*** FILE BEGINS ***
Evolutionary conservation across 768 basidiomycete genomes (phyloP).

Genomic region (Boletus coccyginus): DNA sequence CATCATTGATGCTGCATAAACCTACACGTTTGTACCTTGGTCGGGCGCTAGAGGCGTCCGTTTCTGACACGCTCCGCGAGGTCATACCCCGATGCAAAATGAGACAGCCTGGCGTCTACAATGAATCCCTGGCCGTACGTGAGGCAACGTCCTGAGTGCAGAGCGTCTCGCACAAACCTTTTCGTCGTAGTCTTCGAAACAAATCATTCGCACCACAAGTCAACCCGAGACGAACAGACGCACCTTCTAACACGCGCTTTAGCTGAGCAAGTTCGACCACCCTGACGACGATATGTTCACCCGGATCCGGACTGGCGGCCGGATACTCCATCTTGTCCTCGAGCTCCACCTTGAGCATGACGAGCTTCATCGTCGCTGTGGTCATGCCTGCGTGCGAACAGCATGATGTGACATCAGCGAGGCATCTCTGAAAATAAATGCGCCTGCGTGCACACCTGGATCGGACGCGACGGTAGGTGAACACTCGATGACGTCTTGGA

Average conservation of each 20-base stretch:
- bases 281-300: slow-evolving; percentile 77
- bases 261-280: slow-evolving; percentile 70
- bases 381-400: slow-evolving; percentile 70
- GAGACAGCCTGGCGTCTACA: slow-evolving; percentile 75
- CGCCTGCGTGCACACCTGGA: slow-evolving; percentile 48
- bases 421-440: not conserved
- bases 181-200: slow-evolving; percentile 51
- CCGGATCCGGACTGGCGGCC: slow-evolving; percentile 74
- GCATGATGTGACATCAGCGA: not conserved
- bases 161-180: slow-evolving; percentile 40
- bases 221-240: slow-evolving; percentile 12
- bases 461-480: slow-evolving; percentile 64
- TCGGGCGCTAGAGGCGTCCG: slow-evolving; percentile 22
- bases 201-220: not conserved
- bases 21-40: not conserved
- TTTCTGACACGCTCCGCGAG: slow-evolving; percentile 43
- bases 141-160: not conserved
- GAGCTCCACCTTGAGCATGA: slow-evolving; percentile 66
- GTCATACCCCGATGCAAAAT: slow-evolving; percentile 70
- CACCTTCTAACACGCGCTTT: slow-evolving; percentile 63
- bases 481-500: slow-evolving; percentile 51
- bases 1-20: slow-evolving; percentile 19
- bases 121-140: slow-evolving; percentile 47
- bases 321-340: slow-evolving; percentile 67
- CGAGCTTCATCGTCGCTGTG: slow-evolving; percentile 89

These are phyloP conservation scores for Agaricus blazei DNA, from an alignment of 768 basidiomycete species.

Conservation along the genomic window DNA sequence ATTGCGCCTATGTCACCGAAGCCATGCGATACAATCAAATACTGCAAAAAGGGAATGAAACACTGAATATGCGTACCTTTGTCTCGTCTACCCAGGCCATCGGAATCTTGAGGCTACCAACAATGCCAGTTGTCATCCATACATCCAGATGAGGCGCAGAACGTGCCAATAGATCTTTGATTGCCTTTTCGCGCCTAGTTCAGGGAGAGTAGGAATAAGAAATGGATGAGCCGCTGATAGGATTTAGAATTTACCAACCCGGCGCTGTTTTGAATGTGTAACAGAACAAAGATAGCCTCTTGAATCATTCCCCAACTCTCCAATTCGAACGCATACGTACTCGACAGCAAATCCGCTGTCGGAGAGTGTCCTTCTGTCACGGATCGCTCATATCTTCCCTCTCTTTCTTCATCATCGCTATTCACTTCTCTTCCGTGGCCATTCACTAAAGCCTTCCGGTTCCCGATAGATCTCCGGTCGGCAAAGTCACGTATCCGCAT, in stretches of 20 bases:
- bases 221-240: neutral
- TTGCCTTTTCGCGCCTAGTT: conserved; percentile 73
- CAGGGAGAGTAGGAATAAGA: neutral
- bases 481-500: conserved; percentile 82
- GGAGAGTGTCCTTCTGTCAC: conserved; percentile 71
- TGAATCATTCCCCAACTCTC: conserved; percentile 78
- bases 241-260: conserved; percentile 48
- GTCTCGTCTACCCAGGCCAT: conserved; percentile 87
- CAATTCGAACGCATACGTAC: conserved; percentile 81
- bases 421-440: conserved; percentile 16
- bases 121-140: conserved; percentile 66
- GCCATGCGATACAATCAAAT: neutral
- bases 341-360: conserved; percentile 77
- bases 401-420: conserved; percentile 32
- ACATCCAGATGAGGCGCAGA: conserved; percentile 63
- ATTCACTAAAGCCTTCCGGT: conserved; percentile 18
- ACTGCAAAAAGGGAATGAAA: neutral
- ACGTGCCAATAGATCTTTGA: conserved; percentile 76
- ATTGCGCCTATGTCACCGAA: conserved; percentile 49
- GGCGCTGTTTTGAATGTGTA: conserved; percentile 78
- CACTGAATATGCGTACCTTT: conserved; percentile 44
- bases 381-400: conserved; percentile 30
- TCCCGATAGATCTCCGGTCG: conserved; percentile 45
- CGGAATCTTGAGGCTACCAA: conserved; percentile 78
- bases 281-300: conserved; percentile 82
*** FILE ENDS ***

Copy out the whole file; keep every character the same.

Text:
Evolutionary conservation across 768 basidiomycete genomes (phyloP).

Genomic region (Boletus coccyginus): DNA sequence CATCATTGATGCTGCATAAACCTACACGTTTGTACCTTGGTCGGGCGCTAGAGGCGTCCGTTTCTGACACGCTCCGCGAGGTCATACCCCGATGCAAAATGAGACAGCCTGGCGTCTACAATGAATCCCTGGCCGTACGTGAGGCAACGTCCTGAGTGCAGAGCGTCTCGCACAAACCTTTTCGTCGTAGTCTTCGAAACAAATCATTCGCACCACAAGTCAACCCGAGACGAACAGACGCACCTTCTAACACGCGCTTTAGCTGAGCAAGTTCGACCACCCTGACGACGATATGTTCACCCGGATCCGGACTGGCGGCCGGATACTCCATCTTGTCCTCGAGCTCCACCTTGAGCATGACGAGCTTCATCGTCGCTGTGGTCATGCCTGCGTGCGAACAGCATGATGTGACATCAGCGAGGCATCTCTGAAAATAAATGCGCCTGCGTGCACACCTGGATCGGACGCGACGGTAGGTGAACACTCGATGACGTCTTGGA

Average conservation of each 20-base stretch:
- bases 281-300: slow-evolving; percentile 77
- bases 261-280: slow-evolving; percentile 70
- bases 381-400: slow-evolving; percentile 70
- GAGACAGCCTGGCGTCTACA: slow-evolving; percentile 75
- CGCCTGCGTGCACACCTGGA: slow-evolving; percentile 48
- bases 421-440: not conserved
- bases 181-200: slow-evolving; percentile 51
- CCGGATCCGGACTGGCGGCC: slow-evolving; percentile 74
- GCATGATGTGACATCAGCGA: not conserved
- bases 161-180: slow-evolving; percentile 40
- bases 221-240: slow-evolving; percentile 12
- bases 461-480: slow-evolving; percentile 64
- TCGGGCGCTAGAGGCGTCCG: slow-evolving; percentile 22
- bases 201-220: not conserved
- bases 21-40: not conserved
- TTTCTGACACGCTCCGCGAG: slow-evolving; percentile 43
- bases 141-160: not conserved
- GAGCTCCACCTTGAGCATGA: slow-evolving; percentile 66
- GTCATACCCCGATGCAAAAT: slow-evolving; percentile 70
- CACCTTCTAACACGCGCTTT: slow-evolving; percentile 63
- bases 481-500: slow-evolving; percentile 51
- bases 1-20: slow-evolving; percentile 19
- bases 121-140: slow-evolving; percentile 47
- bases 321-340: slow-evolving; percentile 67
- CGAGCTTCATCGTCGCTGTG: slow-evolving; percentile 89

These are phyloP conservation scores for Agaricus blazei DNA, from an alignment of 768 basidiomycete species.

Conservation along the genomic window DNA sequence ATTGCGCCTATGTCACCGAAGCCATGCGATACAATCAAATACTGCAAAAAGGGAATGAAACACTGAATATGCGTACCTTTGTCTCGTCTACCCAGGCCATCGGAATCTTGAGGCTACCAACAATGCCAGTTGTCATCCATACATCCAGATGAGGCGCAGAACGTGCCAATAGATCTTTGATTGCCTTTTCGCGCCTAGTTCAGGGAGAGTAGGAATAAGAAATGGATGAGCCGCTGATAGGATTTAGAATTTACCAACCCGGCGCTGTTTTGAATGTGTAACAGAACAAAGATAGCCTCTTGAATCATTCCCCAACTCTCCAATTCGAACGCATACGTACTCGACAGCAAATCCGCTGTCGGAGAGTGTCCTTCTGTCACGGATCGCTCATATCTTCCCTCTCTTTCTTCATCATCGCTATTCACTTCTCTTCCGTGGCCATTCACTAAAGCCTTCCGGTTCCCGATAGATCTCCGGTCGGCAAAGTCACGTATCCGCAT, in stretches of 20 bases:
- bases 221-240: neutral
- TTGCCTTTTCGCGCCTAGTT: conserved; percentile 73
- CAGGGAGAGTAGGAATAAGA: neutral
- bases 481-500: conserved; percentile 82
- GGAGAGTGTCCTTCTGTCAC: conserved; percentile 71
- TGAATCATTCCCCAACTCTC: conserved; percentile 78
- bases 241-260: conserved; percentile 48
- GTCTCGTCTACCCAGGCCAT: conserved; percentile 87
- CAATTCGAACGCATACGTAC: conserved; percentile 81
- bases 421-440: conserved; percentile 16
- bases 121-140: conserved; percentile 66
- GCCATGCGATACAATCAAAT: neutral
- bases 341-360: conserved; percentile 77
- bases 401-420: conserved; percentile 32
- ACATCCAGATGAGGCGCAGA: conserved; percentile 63
- ATTCACTAAAGCCTTCCGGT: conserved; percentile 18
- ACTGCAAAAAGGGAATGAAA: neutral
- ACGTGCCAATAGATCTTTGA: conserved; percentile 76
- ATTGCGCCTATGTCACCGAA: conserved; percentile 49
- GGCGCTGTTTTGAATGTGTA: conserved; percentile 78
- CACTGAATATGCGTACCTTT: conserved; percentile 44
- bases 381-400: conserved; percentile 30
- TCCCGATAGATCTCCGGTCG: conserved; percentile 45
- CGGAATCTTGAGGCTACCAA: conserved; percentile 78
- bases 281-300: conserved; percentile 82